Comparison of Triple DES and RC4

What is Triple DES?
First, let’s discuss what Triple DES, aka “3DES” is.  It’s a cryptography method based on the Data Encryption Standard (DES). DES is a block cipher designed to encrypt and decrypt data blocks that contain 64 bits by utilizing a 64-bit key. Singh, G., & Supriya, S. (2013).  The main difference between the two encryption implementations is that Triple DES utilizes the DES cipher three times during its encryption/decryption processes by utilizing three key combinations totaling 168 bits, each of the three keys being 56 bits long. 

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“There are three options to use a combination of sub – key that has become standard in the encryption process and decryption process using 3DES cryptographic method, that are: 1. Three sub – key have different combinations (3K3DES). 2. K1 and K2 have different combinations, whereas K1and K3have the same combinations (2K3DES). 3. Three sub – key has the same combinations.” Ratnadewi, Adhie, R. P., Hutama, Y., Saleh Ahmar, A., & Setiawan, M. I. (2018). Triple DES has been implemented to secure electronic payments, email, and web browsers.
What is RC4?
Now, let’s discuss what RC4 is.  RC4 is an acronym for “Rivest Cipher 4”, which is a stream cipher developed by Ron Rivest of RSA Security in 1987.  It processes either input or unit data at one time, which can either be bits or a byte.  By doing so, the encryption/decryption process can be based on the variable length, and the RC4 algorithm doesn’t have add extra bytes to encrypt or wait for a certain amount of data input before it’s processed.
The algorithm for RC4 has two stages, key generation and encryption.   The first phase is key generation and tends to be the most difficult, as it’s used to generate a variable encryption which utilizes two arrays, states and keys, and the results of merged steps.  “This merger operation consists of swapping, modulo, and other formulas. Modulo operation is the process that produces the residual value of the shares. “For example, 11 divided by 4 is 2 with the rest of division is 3, if 7 modulo 4, it will produce 3. The variable emerges from the encryption key generation process will be conducted XOR with the plaintext to produce encrypted text.” Sumartono, I., Siahaan, A., & Mayasari, M. (2016).
While the RC4 algorithm is very simple and easy to implement, a key problem is that if it is implemented improperly, it may lead to weak cryptographic systems. This is one of the key reasons why RC4 is slowly being phased out. The weaknesses behind RC4 as a TLS cipher due to statistical biases in the keystream has been well documented [RFC7465], and these statistical   numbers are certainly a concern for any consumer of the RC4 cipher.  However, the RC4 Kerberos encryption types have additional flaws.  “These flaws reduce the security of applications that use the encryption types; the weakening   occurs for various reasons, including the weakness of the password hashing algorithm, the reuse of key material across protocols, and the lack of a salt when hashing the password.” Internet Engineering Task Force (IETF). (2018).  Also, other weaknesses were found with RC4 biases, where testers attacked a WPA-TKIP network within an hour. They were surprised that this was possible using only known biases, and expect these types of attacks to further improve in the future. Based on their results, they are strongly urging people to stop using RC4 altogether. Vanhoef, M., & Piessens, F. (2015).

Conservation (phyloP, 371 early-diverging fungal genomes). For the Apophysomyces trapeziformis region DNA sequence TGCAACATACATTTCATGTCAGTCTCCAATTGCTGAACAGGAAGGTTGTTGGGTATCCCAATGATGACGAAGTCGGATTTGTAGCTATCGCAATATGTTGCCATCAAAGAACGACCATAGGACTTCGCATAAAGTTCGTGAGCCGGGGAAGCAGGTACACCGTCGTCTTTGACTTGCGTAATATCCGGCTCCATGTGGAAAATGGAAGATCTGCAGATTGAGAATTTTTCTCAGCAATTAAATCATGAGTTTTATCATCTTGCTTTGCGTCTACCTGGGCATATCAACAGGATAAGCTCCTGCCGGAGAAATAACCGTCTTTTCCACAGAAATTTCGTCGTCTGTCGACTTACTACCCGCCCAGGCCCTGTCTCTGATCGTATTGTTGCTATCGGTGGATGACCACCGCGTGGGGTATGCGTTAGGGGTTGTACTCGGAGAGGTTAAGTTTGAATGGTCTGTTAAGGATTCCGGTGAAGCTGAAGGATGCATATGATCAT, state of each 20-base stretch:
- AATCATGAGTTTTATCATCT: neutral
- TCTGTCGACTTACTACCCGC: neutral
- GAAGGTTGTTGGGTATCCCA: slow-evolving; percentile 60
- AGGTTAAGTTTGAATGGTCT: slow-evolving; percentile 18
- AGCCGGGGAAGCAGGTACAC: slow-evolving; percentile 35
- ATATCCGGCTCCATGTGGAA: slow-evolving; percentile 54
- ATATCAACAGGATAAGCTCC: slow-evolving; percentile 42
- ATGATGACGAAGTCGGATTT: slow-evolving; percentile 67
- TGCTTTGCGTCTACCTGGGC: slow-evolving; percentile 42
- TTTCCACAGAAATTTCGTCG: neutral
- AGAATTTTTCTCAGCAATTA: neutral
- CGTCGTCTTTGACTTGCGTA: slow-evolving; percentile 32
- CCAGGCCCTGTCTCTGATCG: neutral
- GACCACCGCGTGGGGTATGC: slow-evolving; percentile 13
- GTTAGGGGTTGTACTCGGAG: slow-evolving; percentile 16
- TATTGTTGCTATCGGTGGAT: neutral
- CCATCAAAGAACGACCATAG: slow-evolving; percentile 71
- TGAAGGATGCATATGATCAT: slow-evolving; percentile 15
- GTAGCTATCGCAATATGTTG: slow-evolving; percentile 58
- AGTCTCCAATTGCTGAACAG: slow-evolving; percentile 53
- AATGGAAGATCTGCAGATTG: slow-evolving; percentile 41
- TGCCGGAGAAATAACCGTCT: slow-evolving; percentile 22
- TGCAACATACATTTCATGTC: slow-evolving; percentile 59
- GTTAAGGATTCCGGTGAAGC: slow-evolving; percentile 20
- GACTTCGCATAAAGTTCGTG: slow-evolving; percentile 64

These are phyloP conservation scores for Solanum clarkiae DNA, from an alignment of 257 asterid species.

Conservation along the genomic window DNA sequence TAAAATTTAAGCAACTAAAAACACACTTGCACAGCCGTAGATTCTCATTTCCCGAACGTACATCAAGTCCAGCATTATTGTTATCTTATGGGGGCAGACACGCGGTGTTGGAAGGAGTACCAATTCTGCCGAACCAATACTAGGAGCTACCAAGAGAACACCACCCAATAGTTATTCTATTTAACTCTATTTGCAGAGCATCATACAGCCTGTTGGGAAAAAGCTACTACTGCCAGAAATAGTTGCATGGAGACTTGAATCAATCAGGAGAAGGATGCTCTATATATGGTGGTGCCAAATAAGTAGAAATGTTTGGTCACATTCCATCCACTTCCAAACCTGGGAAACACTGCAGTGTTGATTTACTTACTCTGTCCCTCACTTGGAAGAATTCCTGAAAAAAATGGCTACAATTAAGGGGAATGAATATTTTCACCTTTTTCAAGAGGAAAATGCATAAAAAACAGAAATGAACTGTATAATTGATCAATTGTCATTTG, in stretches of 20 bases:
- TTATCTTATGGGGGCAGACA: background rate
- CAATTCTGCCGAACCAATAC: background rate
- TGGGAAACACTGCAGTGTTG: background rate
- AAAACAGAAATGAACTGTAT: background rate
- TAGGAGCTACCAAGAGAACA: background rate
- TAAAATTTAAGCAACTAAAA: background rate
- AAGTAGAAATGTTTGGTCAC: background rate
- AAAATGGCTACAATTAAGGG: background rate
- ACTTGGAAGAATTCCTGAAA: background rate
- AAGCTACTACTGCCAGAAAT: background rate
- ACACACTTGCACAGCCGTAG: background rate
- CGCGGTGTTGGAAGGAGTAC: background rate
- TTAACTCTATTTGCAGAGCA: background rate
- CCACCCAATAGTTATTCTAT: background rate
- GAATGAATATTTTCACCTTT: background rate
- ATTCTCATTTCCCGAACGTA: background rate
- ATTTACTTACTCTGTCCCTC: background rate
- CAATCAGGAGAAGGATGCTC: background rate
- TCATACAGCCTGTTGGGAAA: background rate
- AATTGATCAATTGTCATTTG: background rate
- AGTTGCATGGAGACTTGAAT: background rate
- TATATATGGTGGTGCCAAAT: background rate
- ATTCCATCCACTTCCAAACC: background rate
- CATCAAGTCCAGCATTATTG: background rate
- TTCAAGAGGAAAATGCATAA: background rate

Regarding Triple DES, in 2001 AES (Advanced Encryption Standard) was created with the intent of coexisting with 3DES and eventually replacing it by 2030, thereby allowing for a gradual replacement.  However, there have been multiple vulnerabilities uncovered which appear to accelerating the process. For example, the “Sweet32” exploit took advantage of an issue with collision attacks in 3DES. After the exposure of this exploit, the NIST proposed that 3DES encryption be deprecated, and soon thereafter, restricted its usage. Deprecated meaning in this case that the use of the algorithm and key length is still allowed; however, the user must bear some of the risk involved. As guidance via draft by NIST on July 19, 2018, the “Triple Data Encryption Algorithm (TDEA or 3DES) is officially being retired. The current guidelines are proposing that, after a period of public consultation, 3DES is deprecated for all new applications and usage is disallowed after 2023.” Henry, J. (2018).